So what is Ali al-Marri supposed to have done to justify being held in solitary confinement for almost as long as the duration of the Second World War? The presidential order declaring him an “enemy combatant” stated simply that he was closely associated with al-Qaeda and presented “a continuing, present, and grave danger to the national security of the United States.” Elaborating, in subsequent statements, the government has claimed that he was part of an al-Qaeda sleeper cell, who had been instructed to carry out further terrorist attacks in the United States, targeting reservoirs, the New York Stock Exchange, and military academies.

What’s particularly worrying about these charges is that, by the government’s own admission, the primary sources for its supposed evidence against Marri are confessions made by Khalid Sheikh Mohammed (KSM), the alleged architect of the 9/11 attacks, during the three months following his capture in March 2003, when, as even the CIA has admitted, he was subjected to waterboarding, a form of controlled drowning, which the torturers of the Spanish Inquisition at least had the honesty to call tortura del aqua.

As I discussed at length in an article last summer, KSM stated during his tribunal at Guantánamo in March 2007 that he had given false information about other people while being tortured, and, although he was not allowed to elaborate, I traced several possible victims of these false confessions, including Majid Khan, one of 13 supposedly “high-value” detainees transferred with KSM to Guantánamo from secret CIA prisons in September 2006; Saifullah Paracha, a Pakistani businessman and philanthropist held in Guantánamo; and his son Uzair, who was convicted in the United States on dubious charges in November 2005 and sentenced to 30 years in prison.

As I also stated last November, “It’s possible, therefore, that Marri is another victim of KSM’s tangled web of tortured confessions, but whether or not this is true, the correct venue for such discussions is in a court of law, and not in leaks and proclamations from an administration that appears to be intent on holding him without charge or trial for the rest of his life.”

When I wrote these words, it seemed possible that the Fourth Circuit judges would act to prevent Marri from having the dubious distinction of being the last “enemy combatant” on the U.S. mainland, and would put pressure on the government to transfer him to a federal prison to face a trial in a U.S. court, as happened with Jose Padilla, a U.S. citizen and one of two other “enemy combatants” imprisoned without charge or trial – the other being Yaser Hamdi, a U.S.-born Saudi, who was held in Guantánamo until it was ascertained that he held U.S. citizenship. In Hamdi’s case, however, a brief stay at the Charleston brig was followed by a deal that allowed him to return to Saudi Arabia.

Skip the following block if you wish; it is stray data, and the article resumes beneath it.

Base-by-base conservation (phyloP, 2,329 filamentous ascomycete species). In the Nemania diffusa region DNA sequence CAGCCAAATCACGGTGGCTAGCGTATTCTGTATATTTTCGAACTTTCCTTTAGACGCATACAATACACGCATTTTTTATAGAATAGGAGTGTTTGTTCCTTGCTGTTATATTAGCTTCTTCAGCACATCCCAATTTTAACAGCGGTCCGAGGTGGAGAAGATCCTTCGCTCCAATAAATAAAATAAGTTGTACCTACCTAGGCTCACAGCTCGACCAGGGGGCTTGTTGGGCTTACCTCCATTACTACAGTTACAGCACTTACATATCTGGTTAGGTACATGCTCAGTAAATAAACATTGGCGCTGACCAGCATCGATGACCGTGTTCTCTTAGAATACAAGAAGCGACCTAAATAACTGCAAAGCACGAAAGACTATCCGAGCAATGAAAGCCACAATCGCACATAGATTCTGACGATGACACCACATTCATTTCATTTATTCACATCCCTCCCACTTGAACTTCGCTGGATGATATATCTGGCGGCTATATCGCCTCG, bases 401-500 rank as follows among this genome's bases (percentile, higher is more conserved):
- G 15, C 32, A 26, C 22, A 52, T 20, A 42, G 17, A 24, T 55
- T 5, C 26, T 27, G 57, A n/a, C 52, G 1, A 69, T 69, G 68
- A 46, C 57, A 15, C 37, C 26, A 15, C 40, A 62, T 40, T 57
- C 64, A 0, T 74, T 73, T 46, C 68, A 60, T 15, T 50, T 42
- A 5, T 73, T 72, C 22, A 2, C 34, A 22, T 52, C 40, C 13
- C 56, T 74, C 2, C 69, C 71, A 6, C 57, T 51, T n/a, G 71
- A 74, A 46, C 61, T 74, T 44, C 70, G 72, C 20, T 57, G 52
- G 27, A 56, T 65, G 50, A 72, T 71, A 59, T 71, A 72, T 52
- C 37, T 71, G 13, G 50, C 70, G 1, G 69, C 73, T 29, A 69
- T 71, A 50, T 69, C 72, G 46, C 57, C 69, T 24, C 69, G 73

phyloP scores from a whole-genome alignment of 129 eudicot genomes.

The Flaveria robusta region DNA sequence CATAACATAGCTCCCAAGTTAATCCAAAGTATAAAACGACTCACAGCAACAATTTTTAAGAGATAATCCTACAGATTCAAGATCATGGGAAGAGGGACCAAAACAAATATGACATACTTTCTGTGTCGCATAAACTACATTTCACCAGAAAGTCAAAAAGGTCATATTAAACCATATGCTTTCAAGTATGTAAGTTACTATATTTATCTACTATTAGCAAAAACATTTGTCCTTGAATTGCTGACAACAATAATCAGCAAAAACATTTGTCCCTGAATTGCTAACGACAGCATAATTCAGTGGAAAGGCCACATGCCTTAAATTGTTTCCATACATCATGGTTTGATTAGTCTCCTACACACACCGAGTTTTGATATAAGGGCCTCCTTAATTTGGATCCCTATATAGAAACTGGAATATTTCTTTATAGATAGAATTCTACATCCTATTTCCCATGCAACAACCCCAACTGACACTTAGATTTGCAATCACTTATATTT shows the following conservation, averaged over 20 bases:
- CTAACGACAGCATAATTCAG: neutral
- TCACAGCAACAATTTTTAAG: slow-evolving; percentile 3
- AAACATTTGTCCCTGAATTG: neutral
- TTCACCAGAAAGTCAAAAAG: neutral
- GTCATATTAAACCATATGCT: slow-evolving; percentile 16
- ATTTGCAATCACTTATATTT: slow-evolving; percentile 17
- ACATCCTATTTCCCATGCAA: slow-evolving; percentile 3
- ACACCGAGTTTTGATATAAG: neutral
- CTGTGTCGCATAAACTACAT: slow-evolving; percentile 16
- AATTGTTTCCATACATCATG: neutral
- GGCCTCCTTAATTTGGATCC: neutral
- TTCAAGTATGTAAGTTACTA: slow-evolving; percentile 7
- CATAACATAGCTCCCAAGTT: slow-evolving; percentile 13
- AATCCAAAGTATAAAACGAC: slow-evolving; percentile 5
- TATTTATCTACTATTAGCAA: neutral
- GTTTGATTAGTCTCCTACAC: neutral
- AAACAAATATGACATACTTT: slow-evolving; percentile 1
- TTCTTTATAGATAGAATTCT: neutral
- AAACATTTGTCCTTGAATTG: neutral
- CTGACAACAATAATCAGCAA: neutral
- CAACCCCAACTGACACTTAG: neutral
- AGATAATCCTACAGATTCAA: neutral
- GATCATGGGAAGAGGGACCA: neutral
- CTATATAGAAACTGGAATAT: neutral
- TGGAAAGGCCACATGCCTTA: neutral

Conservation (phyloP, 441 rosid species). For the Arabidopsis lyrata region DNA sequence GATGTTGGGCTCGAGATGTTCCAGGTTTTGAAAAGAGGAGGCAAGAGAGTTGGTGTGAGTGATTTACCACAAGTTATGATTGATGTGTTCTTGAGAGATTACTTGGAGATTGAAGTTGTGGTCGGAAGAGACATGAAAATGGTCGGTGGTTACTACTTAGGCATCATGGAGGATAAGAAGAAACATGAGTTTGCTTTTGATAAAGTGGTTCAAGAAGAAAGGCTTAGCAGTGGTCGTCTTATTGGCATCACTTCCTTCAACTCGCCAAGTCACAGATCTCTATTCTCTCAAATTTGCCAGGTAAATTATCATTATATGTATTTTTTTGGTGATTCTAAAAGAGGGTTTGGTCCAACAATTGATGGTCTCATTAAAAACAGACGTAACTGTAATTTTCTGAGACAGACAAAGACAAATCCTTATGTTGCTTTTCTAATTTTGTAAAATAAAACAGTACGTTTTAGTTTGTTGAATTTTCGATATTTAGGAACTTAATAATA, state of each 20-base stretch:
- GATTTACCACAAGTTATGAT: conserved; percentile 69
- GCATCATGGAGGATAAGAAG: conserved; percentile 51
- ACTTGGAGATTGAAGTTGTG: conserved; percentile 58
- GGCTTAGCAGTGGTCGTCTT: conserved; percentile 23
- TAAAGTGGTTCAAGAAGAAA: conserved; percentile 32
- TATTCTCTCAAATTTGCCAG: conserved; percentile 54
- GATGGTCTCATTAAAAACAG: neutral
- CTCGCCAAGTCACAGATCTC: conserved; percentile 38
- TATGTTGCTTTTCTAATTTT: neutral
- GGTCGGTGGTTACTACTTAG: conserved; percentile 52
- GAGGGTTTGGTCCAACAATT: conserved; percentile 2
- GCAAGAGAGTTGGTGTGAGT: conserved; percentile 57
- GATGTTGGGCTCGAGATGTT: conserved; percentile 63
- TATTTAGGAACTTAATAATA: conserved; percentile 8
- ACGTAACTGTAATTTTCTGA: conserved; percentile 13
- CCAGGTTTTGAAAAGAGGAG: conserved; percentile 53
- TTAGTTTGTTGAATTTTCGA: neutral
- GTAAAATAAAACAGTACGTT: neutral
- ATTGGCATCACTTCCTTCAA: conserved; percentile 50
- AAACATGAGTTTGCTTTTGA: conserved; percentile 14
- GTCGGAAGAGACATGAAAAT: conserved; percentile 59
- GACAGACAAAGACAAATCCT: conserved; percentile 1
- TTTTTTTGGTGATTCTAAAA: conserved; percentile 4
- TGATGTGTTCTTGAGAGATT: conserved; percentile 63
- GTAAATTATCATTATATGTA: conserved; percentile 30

In June 2007, a panel of three Fourth Circuit judges dealt a blow to the administration’s claims by ruling that “the Constitution does not allow the president to order the military to seize civilians residing within the United States and then detain them indefinitely without criminal process, and this is so even if he calls them ‘enemy combatants.'” Last week’s decision followed a successful appeal by the government, but when the Fourth Circuit court met en banc to reconsider Marri’s case in October, it seemed possible that they would uphold the panel’s June verdict. When Judge Michael asked the government’s representative, Gregory J. Barre, “How long can you keep this man in custody?” and Garre replied that it could “go on for a long time,” depending on the duration of the “war” with al-Qaeda, Judge Michael stated, “It looks like a lifetime.”

I now realize, of course, that it was always highly improbable that the Fourth Circuit court – widely regarded as the most right-wing court in the country – would end Marri’s legal limbo, although it was somewhat ironic that, in a separate ruling, the swing-voting Judge Traxler ruled in Marri’s favor when it came to a decision to grant him some as yet unspecified ability to challenge the basis of his definition as an “enemy combatant.”